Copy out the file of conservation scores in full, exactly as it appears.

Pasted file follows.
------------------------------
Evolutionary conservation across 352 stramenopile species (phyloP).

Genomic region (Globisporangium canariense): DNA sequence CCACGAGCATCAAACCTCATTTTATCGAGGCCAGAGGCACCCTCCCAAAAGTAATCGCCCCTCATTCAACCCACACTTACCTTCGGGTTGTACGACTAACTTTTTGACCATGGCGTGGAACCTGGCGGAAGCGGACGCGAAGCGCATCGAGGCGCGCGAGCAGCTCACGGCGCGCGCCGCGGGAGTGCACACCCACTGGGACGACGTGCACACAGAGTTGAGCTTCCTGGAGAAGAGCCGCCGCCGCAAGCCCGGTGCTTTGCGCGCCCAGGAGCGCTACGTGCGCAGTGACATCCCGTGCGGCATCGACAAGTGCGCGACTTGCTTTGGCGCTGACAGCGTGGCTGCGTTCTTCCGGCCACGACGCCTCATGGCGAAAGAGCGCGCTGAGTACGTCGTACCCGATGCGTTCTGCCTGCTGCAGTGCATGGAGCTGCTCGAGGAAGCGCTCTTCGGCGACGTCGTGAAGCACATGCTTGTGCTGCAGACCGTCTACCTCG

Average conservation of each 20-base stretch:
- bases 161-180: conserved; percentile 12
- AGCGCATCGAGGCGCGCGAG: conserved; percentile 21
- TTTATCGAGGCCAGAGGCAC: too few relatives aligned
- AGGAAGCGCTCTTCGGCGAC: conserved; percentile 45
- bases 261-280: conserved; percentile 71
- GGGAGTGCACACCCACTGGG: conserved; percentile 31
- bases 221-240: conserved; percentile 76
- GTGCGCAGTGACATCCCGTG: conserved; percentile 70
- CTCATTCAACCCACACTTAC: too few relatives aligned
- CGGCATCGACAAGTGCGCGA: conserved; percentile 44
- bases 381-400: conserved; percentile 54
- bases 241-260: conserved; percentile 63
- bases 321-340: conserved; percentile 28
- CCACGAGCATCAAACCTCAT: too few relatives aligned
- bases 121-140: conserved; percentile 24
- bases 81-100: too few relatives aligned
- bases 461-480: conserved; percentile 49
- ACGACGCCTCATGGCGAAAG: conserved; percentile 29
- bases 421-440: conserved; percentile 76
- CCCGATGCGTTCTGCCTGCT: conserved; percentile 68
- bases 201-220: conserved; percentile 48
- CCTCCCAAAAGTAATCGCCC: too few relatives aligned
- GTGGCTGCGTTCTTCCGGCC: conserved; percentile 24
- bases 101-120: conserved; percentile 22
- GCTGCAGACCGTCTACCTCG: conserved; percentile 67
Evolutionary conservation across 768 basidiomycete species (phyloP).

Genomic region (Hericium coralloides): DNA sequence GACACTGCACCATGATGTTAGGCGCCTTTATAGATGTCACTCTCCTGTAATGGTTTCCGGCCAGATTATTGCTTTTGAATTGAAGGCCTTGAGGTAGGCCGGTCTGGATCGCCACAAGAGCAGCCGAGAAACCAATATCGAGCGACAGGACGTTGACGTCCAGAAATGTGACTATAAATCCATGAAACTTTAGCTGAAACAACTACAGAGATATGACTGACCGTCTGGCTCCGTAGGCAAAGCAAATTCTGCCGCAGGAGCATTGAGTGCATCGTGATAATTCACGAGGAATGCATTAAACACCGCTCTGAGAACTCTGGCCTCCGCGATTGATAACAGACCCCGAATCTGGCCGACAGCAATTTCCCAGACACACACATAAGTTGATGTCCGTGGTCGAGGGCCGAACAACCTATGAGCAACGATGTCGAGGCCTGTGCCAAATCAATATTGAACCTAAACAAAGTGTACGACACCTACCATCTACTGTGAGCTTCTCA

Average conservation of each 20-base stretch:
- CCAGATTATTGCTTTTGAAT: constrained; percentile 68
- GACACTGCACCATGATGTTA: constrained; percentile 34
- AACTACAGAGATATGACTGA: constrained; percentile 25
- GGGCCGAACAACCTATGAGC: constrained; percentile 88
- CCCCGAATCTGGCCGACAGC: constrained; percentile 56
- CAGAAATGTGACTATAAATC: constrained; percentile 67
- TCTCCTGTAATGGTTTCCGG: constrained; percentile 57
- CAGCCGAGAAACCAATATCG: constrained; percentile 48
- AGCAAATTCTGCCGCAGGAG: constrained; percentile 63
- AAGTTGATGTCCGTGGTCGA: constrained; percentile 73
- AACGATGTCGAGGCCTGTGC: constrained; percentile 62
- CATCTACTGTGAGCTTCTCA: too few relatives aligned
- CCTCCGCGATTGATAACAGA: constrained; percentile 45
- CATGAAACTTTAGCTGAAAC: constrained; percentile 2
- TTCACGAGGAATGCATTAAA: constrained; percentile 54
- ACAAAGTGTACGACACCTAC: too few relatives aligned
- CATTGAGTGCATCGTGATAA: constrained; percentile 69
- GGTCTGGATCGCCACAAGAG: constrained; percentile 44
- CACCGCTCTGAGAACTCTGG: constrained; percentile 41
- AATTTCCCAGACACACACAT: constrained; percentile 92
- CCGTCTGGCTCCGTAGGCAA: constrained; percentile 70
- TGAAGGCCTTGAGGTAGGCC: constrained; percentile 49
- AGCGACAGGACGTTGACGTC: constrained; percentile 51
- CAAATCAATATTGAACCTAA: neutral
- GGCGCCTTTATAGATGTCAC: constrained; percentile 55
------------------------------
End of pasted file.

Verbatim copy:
Evolutionary conservation across 352 stramenopile species (phyloP).

Genomic region (Globisporangium canariense): DNA sequence CCACGAGCATCAAACCTCATTTTATCGAGGCCAGAGGCACCCTCCCAAAAGTAATCGCCCCTCATTCAACCCACACTTACCTTCGGGTTGTACGACTAACTTTTTGACCATGGCGTGGAACCTGGCGGAAGCGGACGCGAAGCGCATCGAGGCGCGCGAGCAGCTCACGGCGCGCGCCGCGGGAGTGCACACCCACTGGGACGACGTGCACACAGAGTTGAGCTTCCTGGAGAAGAGCCGCCGCCGCAAGCCCGGTGCTTTGCGCGCCCAGGAGCGCTACGTGCGCAGTGACATCCCGTGCGGCATCGACAAGTGCGCGACTTGCTTTGGCGCTGACAGCGTGGCTGCGTTCTTCCGGCCACGACGCCTCATGGCGAAAGAGCGCGCTGAGTACGTCGTACCCGATGCGTTCTGCCTGCTGCAGTGCATGGAGCTGCTCGAGGAAGCGCTCTTCGGCGACGTCGTGAAGCACATGCTTGTGCTGCAGACCGTCTACCTCG

Average conservation of each 20-base stretch:
- bases 161-180: conserved; percentile 12
- AGCGCATCGAGGCGCGCGAG: conserved; percentile 21
- TTTATCGAGGCCAGAGGCAC: too few relatives aligned
- AGGAAGCGCTCTTCGGCGAC: conserved; percentile 45
- bases 261-280: conserved; percentile 71
- GGGAGTGCACACCCACTGGG: conserved; percentile 31
- bases 221-240: conserved; percentile 76
- GTGCGCAGTGACATCCCGTG: conserved; percentile 70
- CTCATTCAACCCACACTTAC: too few relatives aligned
- CGGCATCGACAAGTGCGCGA: conserved; percentile 44
- bases 381-400: conserved; percentile 54
- bases 241-260: conserved; percentile 63
- bases 321-340: conserved; percentile 28
- CCACGAGCATCAAACCTCAT: too few relatives aligned
- bases 121-140: conserved; percentile 24
- bases 81-100: too few relatives aligned
- bases 461-480: conserved; percentile 49
- ACGACGCCTCATGGCGAAAG: conserved; percentile 29
- bases 421-440: conserved; percentile 76
- CCCGATGCGTTCTGCCTGCT: conserved; percentile 68
- bases 201-220: conserved; percentile 48
- CCTCCCAAAAGTAATCGCCC: too few relatives aligned
- GTGGCTGCGTTCTTCCGGCC: conserved; percentile 24
- bases 101-120: conserved; percentile 22
- GCTGCAGACCGTCTACCTCG: conserved; percentile 67
Evolutionary conservation across 768 basidiomycete species (phyloP).

Genomic region (Hericium coralloides): DNA sequence GACACTGCACCATGATGTTAGGCGCCTTTATAGATGTCACTCTCCTGTAATGGTTTCCGGCCAGATTATTGCTTTTGAATTGAAGGCCTTGAGGTAGGCCGGTCTGGATCGCCACAAGAGCAGCCGAGAAACCAATATCGAGCGACAGGACGTTGACGTCCAGAAATGTGACTATAAATCCATGAAACTTTAGCTGAAACAACTACAGAGATATGACTGACCGTCTGGCTCCGTAGGCAAAGCAAATTCTGCCGCAGGAGCATTGAGTGCATCGTGATAATTCACGAGGAATGCATTAAACACCGCTCTGAGAACTCTGGCCTCCGCGATTGATAACAGACCCCGAATCTGGCCGACAGCAATTTCCCAGACACACACATAAGTTGATGTCCGTGGTCGAGGGCCGAACAACCTATGAGCAACGATGTCGAGGCCTGTGCCAAATCAATATTGAACCTAAACAAAGTGTACGACACCTACCATCTACTGTGAGCTTCTCA

Average conservation of each 20-base stretch:
- CCAGATTATTGCTTTTGAAT: constrained; percentile 68
- GACACTGCACCATGATGTTA: constrained; percentile 34
- AACTACAGAGATATGACTGA: constrained; percentile 25
- GGGCCGAACAACCTATGAGC: constrained; percentile 88
- CCCCGAATCTGGCCGACAGC: constrained; percentile 56
- CAGAAATGTGACTATAAATC: constrained; percentile 67
- TCTCCTGTAATGGTTTCCGG: constrained; percentile 57
- CAGCCGAGAAACCAATATCG: constrained; percentile 48
- AGCAAATTCTGCCGCAGGAG: constrained; percentile 63
- AAGTTGATGTCCGTGGTCGA: constrained; percentile 73
- AACGATGTCGAGGCCTGTGC: constrained; percentile 62
- CATCTACTGTGAGCTTCTCA: too few relatives aligned
- CCTCCGCGATTGATAACAGA: constrained; percentile 45
- CATGAAACTTTAGCTGAAAC: constrained; percentile 2
- TTCACGAGGAATGCATTAAA: constrained; percentile 54
- ACAAAGTGTACGACACCTAC: too few relatives aligned
- CATTGAGTGCATCGTGATAA: constrained; percentile 69
- GGTCTGGATCGCCACAAGAG: constrained; percentile 44
- CACCGCTCTGAGAACTCTGG: constrained; percentile 41
- AATTTCCCAGACACACACAT: constrained; percentile 92
- CCGTCTGGCTCCGTAGGCAA: constrained; percentile 70
- TGAAGGCCTTGAGGTAGGCC: constrained; percentile 49
- AGCGACAGGACGTTGACGTC: constrained; percentile 51
- CAAATCAATATTGAACCTAA: neutral
- GGCGCCTTTATAGATGTCAC: constrained; percentile 55